I didn’t invent the idea of a local work experience scheme. I borrowed it from my colleague Siobhain McDonagh MP who had organised an excellent scheme in her South London constituency, in alliance with local employers and Job Centre Plus.
Before Christmas, I approached the Black Country Chamber of Commerce and Black Country Job Centre Plus about organising a local Wolverhampton Work Experience Programme. The idea was to ask employers to provide places of at least six weeks to local unemployed young people and then make the list available locally. By providing a directory of available places and sending it to local young people we can break through the circle of places being offered on the basis of social contacts and get these opportunities to more young people.
Letters were written to local employers in the public and private sectors asking them to offer places. The local NHS offered 100 places, guaranteeing they would be additional to current staffing levels and wouldn’t replace any paid staff. The main local social landlord, Wolverhampton Homes offered places too. So too did engineering firms, music venues and other private sector employers.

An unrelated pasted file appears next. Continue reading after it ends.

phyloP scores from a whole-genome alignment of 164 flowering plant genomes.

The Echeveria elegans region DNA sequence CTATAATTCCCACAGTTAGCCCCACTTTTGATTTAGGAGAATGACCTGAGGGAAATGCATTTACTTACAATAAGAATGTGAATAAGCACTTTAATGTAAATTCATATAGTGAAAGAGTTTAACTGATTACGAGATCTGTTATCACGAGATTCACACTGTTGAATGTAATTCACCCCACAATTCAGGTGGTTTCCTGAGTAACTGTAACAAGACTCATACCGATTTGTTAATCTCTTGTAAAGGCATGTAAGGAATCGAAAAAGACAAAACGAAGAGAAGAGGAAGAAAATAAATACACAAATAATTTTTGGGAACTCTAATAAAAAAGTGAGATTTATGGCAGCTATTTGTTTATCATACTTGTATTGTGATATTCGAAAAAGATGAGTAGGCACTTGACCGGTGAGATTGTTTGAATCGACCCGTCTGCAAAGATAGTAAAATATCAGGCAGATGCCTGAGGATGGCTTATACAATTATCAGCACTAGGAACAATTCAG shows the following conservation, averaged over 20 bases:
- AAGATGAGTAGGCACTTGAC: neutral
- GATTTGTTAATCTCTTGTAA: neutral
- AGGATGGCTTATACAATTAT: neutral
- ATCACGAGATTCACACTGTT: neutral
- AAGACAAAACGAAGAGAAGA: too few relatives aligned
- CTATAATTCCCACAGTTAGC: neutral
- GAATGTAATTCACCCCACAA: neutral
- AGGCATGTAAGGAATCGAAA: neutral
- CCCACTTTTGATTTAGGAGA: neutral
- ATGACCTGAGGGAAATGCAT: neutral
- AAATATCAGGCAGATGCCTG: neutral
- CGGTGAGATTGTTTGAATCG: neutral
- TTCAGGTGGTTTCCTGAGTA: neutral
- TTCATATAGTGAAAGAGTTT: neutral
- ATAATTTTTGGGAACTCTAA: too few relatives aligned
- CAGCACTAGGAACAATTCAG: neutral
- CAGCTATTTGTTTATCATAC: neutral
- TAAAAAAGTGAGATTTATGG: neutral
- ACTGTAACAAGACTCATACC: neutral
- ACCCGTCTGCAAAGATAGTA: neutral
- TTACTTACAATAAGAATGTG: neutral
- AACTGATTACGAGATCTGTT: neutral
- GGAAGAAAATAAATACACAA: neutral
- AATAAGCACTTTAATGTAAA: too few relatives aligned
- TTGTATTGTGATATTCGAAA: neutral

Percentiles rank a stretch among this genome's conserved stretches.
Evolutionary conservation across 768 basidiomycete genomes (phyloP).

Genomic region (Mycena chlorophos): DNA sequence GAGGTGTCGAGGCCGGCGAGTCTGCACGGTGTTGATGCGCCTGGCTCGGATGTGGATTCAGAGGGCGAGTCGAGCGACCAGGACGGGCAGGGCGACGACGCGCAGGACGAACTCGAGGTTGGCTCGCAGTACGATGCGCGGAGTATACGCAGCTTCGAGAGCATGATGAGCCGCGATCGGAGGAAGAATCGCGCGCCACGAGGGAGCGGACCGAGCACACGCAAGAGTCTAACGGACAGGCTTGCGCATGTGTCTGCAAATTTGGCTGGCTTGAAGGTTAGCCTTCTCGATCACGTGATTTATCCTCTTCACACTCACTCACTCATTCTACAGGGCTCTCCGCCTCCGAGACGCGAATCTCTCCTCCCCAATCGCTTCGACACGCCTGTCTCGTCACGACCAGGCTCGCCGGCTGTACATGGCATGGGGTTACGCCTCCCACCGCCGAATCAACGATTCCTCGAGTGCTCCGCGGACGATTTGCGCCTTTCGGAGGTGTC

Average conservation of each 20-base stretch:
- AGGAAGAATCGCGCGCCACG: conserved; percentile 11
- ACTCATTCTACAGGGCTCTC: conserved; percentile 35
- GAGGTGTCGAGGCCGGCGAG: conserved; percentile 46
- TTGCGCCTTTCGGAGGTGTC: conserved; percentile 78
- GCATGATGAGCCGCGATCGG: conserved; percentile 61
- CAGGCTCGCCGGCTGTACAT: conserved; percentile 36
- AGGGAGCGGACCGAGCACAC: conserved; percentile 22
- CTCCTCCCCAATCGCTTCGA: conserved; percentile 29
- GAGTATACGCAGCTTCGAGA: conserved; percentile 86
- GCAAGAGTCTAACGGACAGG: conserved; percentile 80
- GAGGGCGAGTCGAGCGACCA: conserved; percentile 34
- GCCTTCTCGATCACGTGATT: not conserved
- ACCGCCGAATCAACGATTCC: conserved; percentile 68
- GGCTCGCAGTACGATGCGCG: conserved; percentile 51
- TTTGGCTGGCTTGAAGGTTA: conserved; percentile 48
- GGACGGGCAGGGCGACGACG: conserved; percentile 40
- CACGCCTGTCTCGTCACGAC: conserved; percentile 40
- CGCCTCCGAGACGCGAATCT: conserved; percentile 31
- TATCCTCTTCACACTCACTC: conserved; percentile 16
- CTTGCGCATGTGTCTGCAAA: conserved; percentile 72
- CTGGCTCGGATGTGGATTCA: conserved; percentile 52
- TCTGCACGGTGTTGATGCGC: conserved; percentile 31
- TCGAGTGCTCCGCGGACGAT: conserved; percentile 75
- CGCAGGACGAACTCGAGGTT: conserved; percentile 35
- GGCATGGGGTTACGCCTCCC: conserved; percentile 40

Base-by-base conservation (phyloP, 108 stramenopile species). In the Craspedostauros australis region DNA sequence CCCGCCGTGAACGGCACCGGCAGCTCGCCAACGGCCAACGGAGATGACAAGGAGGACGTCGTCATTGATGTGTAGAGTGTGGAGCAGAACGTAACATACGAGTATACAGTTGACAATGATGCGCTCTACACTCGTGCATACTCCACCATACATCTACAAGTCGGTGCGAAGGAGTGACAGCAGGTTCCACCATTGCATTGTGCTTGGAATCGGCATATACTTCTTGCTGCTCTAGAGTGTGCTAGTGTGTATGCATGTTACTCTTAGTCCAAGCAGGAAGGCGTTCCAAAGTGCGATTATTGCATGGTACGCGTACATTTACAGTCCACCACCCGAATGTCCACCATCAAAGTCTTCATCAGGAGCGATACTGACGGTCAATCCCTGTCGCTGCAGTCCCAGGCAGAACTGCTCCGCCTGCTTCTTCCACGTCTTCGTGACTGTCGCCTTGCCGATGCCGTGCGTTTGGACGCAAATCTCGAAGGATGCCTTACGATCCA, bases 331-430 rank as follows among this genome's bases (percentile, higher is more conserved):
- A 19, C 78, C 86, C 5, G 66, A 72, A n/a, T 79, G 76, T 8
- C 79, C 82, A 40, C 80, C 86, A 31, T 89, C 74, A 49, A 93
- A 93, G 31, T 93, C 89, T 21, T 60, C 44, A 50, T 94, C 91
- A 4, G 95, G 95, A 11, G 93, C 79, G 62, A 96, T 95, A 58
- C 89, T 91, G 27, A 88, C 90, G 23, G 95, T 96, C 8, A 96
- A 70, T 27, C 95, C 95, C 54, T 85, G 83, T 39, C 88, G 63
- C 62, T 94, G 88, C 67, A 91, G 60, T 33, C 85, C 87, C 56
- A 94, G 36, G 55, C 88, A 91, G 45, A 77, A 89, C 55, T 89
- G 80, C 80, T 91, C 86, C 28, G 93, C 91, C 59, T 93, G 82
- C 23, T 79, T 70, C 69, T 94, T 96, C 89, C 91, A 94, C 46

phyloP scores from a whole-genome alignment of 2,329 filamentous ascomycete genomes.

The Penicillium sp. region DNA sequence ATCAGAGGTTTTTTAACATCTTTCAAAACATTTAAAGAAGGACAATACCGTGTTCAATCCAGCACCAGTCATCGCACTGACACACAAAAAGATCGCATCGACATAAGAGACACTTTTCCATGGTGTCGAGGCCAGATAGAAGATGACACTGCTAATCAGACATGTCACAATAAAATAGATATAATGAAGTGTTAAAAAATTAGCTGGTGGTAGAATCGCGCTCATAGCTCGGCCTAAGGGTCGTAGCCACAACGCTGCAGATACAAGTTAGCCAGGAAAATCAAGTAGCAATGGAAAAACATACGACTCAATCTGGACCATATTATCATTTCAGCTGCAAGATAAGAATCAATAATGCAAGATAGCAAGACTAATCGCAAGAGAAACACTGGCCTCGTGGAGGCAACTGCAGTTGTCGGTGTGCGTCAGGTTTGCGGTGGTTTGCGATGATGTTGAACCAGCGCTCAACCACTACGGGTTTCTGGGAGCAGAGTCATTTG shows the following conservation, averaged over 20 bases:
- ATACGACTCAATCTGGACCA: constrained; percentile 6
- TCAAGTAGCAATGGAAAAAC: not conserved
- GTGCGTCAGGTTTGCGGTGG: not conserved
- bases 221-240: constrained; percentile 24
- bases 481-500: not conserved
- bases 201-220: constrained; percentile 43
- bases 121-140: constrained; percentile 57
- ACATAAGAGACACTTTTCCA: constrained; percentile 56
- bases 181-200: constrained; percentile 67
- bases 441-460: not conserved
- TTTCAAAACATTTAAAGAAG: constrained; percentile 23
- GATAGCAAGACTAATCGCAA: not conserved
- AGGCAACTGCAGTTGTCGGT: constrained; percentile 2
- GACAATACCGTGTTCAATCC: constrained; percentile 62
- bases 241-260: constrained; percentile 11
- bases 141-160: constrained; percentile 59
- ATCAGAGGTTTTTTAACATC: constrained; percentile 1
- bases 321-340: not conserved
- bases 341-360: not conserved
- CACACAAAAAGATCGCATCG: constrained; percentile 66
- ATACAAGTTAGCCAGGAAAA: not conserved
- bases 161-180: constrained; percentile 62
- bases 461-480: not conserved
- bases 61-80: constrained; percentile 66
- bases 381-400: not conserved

All those offering places were invited to a local launch hosted by the Mayor and Deputy Mayor of Wolverhampton last Friday. No one involved in putting this together is interested in exploiting young people. Everyone is committed to trying to do something to help young people increase their chances of finding work.
The highlight of the launch was the story of Jessica Williams, a young woman who had been through work experience with Wolverhampton Homes. Through it she got a temporary job with the organisation, then a permanent job. And she’s clear that the work experience was her route to employment.
And yet this has become one of the most controversial issues in the country. Major national chains like Tesco, Burger King and Poundland have drawn back from Government schemes. Why has a good idea become so controversial?
The argument is put that any work experience without payment in addition to benefits is exploitation. This is wrong. Provided choosing the place is voluntary and provided there is a reasonable time limit on the scheme it isn’t exploitation. On the contrary, it is opportunity as is recognised by those letters I get from the wealthier part of town.